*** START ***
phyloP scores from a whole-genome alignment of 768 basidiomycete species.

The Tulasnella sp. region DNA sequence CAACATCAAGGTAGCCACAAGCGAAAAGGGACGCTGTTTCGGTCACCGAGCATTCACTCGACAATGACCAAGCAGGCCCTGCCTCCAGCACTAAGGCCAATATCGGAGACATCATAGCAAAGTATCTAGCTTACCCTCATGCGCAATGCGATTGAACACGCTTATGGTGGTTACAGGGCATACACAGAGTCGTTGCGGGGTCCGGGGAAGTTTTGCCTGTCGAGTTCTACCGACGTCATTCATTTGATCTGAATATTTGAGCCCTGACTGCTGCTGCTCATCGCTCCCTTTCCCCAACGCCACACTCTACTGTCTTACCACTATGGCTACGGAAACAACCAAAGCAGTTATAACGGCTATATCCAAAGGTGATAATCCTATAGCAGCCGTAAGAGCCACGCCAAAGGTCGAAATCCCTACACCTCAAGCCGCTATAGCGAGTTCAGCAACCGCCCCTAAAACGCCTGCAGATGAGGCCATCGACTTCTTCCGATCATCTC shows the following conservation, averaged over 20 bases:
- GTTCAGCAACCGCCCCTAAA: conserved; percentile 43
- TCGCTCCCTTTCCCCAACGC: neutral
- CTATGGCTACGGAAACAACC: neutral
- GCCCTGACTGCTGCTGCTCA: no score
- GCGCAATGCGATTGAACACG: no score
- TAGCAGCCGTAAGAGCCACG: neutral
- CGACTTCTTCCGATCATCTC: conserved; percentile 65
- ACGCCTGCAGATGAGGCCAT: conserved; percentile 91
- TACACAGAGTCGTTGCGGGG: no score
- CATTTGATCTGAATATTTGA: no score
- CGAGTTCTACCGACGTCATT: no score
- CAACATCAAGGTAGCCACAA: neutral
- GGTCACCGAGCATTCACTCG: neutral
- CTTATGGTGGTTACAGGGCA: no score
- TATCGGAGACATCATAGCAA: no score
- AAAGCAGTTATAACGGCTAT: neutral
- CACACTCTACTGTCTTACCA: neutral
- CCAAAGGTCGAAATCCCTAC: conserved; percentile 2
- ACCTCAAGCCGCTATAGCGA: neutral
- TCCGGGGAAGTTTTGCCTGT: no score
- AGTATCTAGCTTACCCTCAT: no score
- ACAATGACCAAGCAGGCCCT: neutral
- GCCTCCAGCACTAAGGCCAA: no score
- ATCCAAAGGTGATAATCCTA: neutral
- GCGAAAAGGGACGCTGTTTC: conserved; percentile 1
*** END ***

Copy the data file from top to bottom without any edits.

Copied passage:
phyloP scores from a whole-genome alignment of 768 basidiomycete species.

The Tulasnella sp. region DNA sequence CAACATCAAGGTAGCCACAAGCGAAAAGGGACGCTGTTTCGGTCACCGAGCATTCACTCGACAATGACCAAGCAGGCCCTGCCTCCAGCACTAAGGCCAATATCGGAGACATCATAGCAAAGTATCTAGCTTACCCTCATGCGCAATGCGATTGAACACGCTTATGGTGGTTACAGGGCATACACAGAGTCGTTGCGGGGTCCGGGGAAGTTTTGCCTGTCGAGTTCTACCGACGTCATTCATTTGATCTGAATATTTGAGCCCTGACTGCTGCTGCTCATCGCTCCCTTTCCCCAACGCCACACTCTACTGTCTTACCACTATGGCTACGGAAACAACCAAAGCAGTTATAACGGCTATATCCAAAGGTGATAATCCTATAGCAGCCGTAAGAGCCACGCCAAAGGTCGAAATCCCTACACCTCAAGCCGCTATAGCGAGTTCAGCAACCGCCCCTAAAACGCCTGCAGATGAGGCCATCGACTTCTTCCGATCATCTC shows the following conservation, averaged over 20 bases:
- GTTCAGCAACCGCCCCTAAA: conserved; percentile 43
- TCGCTCCCTTTCCCCAACGC: neutral
- CTATGGCTACGGAAACAACC: neutral
- GCCCTGACTGCTGCTGCTCA: no score
- GCGCAATGCGATTGAACACG: no score
- TAGCAGCCGTAAGAGCCACG: neutral
- CGACTTCTTCCGATCATCTC: conserved; percentile 65
- ACGCCTGCAGATGAGGCCAT: conserved; percentile 91
- TACACAGAGTCGTTGCGGGG: no score
- CATTTGATCTGAATATTTGA: no score
- CGAGTTCTACCGACGTCATT: no score
- CAACATCAAGGTAGCCACAA: neutral
- GGTCACCGAGCATTCACTCG: neutral
- CTTATGGTGGTTACAGGGCA: no score
- TATCGGAGACATCATAGCAA: no score
- AAAGCAGTTATAACGGCTAT: neutral
- CACACTCTACTGTCTTACCA: neutral
- CCAAAGGTCGAAATCCCTAC: conserved; percentile 2
- ACCTCAAGCCGCTATAGCGA: neutral
- TCCGGGGAAGTTTTGCCTGT: no score
- AGTATCTAGCTTACCCTCAT: no score
- ACAATGACCAAGCAGGCCCT: neutral
- GCCTCCAGCACTAAGGCCAA: no score
- ATCCAAAGGTGATAATCCTA: neutral
- GCGAAAAGGGACGCTGTTTC: conserved; percentile 1